Chattanooga serves as a rare example outside of Texas and Florida where violent hostility from white officials affected UNIA activities. In August 1927 local authorities raided the Chattanooga Liberty Hall, precipitating a gun battle that elicited substantial news coverage and attention by the white press. Some reports claimed that outside agitation among Chattanooga black laborers had expanded the local UNIA to 700 members. The group had aroused suspicion by trying to purchase military uniforms and 200 high-power “repeating” rifles.81 This rather late emergence of a UNIA stronghold raises interesting questions about the effect that white hostility had on making a local group seem more radical. We do not know if the Chattanooga group intended to use aggression or if they were simply arming themselves for self-defense in the rapidly deteriorating racial climate of the community in which they organized.
As we come to understand the growth and spread of the UNIA in the early states of Virginia, Florida, and North Carolina, in the weakly organized states of Alabama, Texas, and Tennessee, and in important coastal cities like Charleston, Mobile, and New Orleans and their peripheries, the diversity among southern Garveyites becomes clearer. Although the reasons for the UNIA's relatively small numbers of divisions in Alabama, Texas, and Tennessee remain obscure, its contrasting divisional strength in southwest Georgia and in the Delta region along both sides of the Mississippi River demand an explanation. An obvious similarity between these two areas is their overlap with the Black Belt. But more striking perhaps is the rural character of the UNIA divisions in both areas. As these remote districts of the southern landscape became saturated with sympathy for the UNIA, Garveyism achieved an even higher degree of popular appeal and diversity.
Georgia as a Case Study in Rural Organization
Georgia hosted a very early UNIA division, chartered even before the first convention, at the port of Brunswick. In 1920 this coastal town of 14,413 was half black and half white.82 But its population had grown, and racial proportions had vacillated during the war years. During 1918, the U.S. Department of Labor had surveyed working conditions there and found that although the population before the war included a majority of blacks, an influx of almost exclusively white industrial laborers for shipbuilding had altered the balance to (p.93) the point that whites outnumbered blacks after the war. Puerto Rican laborers, who helped build and run the new Picric Acid Plant, formed the only foreign segment of the population, and almost all were deported by 1918. Whites monopolized skilled jobs, and 75 percent of all labor remained unorganized.83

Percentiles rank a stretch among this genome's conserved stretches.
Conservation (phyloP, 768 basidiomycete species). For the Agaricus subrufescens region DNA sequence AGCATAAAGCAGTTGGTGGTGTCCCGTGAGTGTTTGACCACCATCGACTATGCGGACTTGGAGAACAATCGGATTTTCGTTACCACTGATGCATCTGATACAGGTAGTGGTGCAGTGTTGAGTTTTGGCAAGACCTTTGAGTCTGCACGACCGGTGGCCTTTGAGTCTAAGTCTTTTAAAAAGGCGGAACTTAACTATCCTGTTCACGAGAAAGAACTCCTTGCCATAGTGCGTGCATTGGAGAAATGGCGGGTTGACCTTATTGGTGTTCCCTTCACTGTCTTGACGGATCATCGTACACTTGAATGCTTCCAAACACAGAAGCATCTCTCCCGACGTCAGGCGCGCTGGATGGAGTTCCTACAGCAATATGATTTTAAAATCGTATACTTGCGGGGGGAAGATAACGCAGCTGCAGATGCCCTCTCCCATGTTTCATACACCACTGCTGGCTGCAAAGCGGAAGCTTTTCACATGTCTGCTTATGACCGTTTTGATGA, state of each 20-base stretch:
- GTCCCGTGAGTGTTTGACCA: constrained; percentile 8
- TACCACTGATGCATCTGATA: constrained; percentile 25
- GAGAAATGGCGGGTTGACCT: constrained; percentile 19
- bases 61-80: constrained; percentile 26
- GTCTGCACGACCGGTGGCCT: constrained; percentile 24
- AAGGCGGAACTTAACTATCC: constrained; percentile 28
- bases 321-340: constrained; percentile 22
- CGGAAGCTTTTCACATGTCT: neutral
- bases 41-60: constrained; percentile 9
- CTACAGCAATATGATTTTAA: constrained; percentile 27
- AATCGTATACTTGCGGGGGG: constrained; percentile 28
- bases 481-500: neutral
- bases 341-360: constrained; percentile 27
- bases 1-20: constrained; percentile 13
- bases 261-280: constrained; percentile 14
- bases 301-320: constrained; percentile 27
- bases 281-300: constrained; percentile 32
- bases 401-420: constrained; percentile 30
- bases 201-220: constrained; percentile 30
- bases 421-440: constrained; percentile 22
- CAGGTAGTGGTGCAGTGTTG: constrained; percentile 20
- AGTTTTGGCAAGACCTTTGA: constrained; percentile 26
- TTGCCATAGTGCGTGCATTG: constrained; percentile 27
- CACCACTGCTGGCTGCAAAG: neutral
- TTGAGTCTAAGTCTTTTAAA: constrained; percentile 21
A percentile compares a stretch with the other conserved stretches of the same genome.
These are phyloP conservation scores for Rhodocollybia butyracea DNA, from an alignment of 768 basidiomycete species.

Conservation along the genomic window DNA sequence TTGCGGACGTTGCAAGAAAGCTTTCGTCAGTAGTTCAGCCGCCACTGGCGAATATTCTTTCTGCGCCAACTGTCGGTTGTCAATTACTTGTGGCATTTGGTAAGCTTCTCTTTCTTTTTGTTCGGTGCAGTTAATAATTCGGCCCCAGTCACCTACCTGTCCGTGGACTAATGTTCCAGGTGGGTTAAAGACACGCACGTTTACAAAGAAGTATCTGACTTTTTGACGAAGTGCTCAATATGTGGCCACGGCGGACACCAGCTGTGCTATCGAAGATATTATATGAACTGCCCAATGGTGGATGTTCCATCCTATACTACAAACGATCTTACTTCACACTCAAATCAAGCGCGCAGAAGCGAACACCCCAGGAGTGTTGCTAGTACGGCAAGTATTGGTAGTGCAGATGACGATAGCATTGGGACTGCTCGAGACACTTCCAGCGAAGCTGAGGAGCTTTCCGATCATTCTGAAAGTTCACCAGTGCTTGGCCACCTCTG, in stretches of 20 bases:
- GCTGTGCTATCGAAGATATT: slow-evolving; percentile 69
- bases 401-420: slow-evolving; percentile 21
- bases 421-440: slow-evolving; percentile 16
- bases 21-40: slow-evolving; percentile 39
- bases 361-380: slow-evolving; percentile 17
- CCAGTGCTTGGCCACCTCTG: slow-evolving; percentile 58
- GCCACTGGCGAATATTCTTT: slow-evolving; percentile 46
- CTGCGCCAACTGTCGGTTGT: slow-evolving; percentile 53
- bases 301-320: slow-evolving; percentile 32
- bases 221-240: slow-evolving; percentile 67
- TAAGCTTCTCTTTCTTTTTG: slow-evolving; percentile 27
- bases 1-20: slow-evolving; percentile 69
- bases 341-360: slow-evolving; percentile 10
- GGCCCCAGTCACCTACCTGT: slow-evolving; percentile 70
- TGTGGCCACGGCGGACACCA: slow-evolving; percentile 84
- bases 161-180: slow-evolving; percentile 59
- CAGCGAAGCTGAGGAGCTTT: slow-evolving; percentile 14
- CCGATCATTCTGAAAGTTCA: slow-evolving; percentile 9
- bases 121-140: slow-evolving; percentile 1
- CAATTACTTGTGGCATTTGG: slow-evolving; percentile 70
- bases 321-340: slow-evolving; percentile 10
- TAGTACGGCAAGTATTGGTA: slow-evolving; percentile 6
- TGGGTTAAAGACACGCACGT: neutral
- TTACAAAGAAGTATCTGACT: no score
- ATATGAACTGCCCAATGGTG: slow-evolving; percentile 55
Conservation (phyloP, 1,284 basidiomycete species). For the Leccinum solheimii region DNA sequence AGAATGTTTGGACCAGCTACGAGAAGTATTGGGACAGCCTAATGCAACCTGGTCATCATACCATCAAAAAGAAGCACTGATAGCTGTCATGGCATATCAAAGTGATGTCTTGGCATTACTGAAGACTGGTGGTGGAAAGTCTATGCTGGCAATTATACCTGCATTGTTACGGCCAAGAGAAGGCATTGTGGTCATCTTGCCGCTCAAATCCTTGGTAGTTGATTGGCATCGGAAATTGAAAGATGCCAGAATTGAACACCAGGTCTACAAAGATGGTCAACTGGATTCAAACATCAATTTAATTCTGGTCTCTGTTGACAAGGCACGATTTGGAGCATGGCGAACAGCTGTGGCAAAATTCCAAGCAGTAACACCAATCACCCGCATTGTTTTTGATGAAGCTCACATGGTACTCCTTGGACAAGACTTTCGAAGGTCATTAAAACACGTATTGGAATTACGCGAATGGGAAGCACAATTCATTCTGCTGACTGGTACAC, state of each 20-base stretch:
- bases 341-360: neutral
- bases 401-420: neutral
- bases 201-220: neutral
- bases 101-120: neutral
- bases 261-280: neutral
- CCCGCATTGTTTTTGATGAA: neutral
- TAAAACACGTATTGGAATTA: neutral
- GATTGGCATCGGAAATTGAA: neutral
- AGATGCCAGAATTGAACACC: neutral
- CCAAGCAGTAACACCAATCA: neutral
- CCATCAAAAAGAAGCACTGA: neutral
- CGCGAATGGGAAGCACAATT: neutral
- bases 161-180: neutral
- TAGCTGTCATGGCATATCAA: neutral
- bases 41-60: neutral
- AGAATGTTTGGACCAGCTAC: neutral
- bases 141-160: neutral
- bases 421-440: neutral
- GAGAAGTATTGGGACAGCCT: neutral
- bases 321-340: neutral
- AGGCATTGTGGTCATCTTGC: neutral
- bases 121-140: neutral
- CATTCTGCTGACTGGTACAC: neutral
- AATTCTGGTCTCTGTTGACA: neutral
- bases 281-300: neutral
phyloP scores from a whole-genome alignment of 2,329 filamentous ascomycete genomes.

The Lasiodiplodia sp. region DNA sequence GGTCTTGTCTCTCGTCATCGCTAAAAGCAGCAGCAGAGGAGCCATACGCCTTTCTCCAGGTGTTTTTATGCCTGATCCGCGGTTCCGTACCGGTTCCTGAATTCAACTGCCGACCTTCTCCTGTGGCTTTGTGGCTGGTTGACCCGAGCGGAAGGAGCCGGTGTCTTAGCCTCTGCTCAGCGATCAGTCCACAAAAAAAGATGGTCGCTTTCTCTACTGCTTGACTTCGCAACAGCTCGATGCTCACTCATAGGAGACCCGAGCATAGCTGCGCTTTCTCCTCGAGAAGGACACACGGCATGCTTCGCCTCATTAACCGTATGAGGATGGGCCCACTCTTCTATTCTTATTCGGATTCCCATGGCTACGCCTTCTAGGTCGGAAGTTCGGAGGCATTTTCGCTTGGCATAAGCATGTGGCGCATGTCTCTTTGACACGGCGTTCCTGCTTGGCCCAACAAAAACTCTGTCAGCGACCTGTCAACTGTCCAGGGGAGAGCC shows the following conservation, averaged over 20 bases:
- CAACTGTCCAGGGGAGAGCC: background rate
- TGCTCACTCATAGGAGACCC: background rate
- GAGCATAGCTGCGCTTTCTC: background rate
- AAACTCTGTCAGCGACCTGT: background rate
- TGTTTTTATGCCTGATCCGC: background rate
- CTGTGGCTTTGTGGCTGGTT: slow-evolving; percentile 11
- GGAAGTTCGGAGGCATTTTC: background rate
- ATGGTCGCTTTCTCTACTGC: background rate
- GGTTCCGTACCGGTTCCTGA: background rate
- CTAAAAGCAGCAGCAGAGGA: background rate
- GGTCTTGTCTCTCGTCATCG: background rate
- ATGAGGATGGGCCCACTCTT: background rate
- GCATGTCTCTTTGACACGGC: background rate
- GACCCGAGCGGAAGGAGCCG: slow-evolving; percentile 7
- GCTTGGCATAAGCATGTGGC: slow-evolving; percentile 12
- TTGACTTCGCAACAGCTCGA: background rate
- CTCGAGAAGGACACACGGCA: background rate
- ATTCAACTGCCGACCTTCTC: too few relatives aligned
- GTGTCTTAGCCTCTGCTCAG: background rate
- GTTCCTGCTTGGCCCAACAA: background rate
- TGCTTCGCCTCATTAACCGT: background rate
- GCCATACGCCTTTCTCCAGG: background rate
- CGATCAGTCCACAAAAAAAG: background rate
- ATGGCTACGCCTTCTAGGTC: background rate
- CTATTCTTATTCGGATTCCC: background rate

Brunswick's deep channel provided one of the best natural harbors on the Atlantic Coast and made it more attractive than Savannah as a site for heavy industry in 1918. It also served as an important port of call for the Clyde Line, a passenger steamship company that stopped in coastal cities from Jacksonville to New York.84 Brunswick became the primary embarkation city for blacks from rural areas in extreme south Georgia who were migrating to the Northeast. Many migrants never made it past Brunswick, sometimes for lack of funds or because they found work at the port.85
In early 1921 the Reverend J. W. H. Eason found conditions in Brunswick and south Georgia ripe for expanding the UNIA in the Deep South. After his rewarding ventures in North Carolina, Eason became adept at gauging the UNIA message to local conditions. In January 1921 he spoke in seventeen locations in and around Brunswick and took a cash order for over 500 copies of the Negro World.86 UNIA secretary Prendergast accompanied Eason on this worthwhile journey, and by late March local people praised and recognized their work for inspiring and organizing new divisions throughout southern Georgia.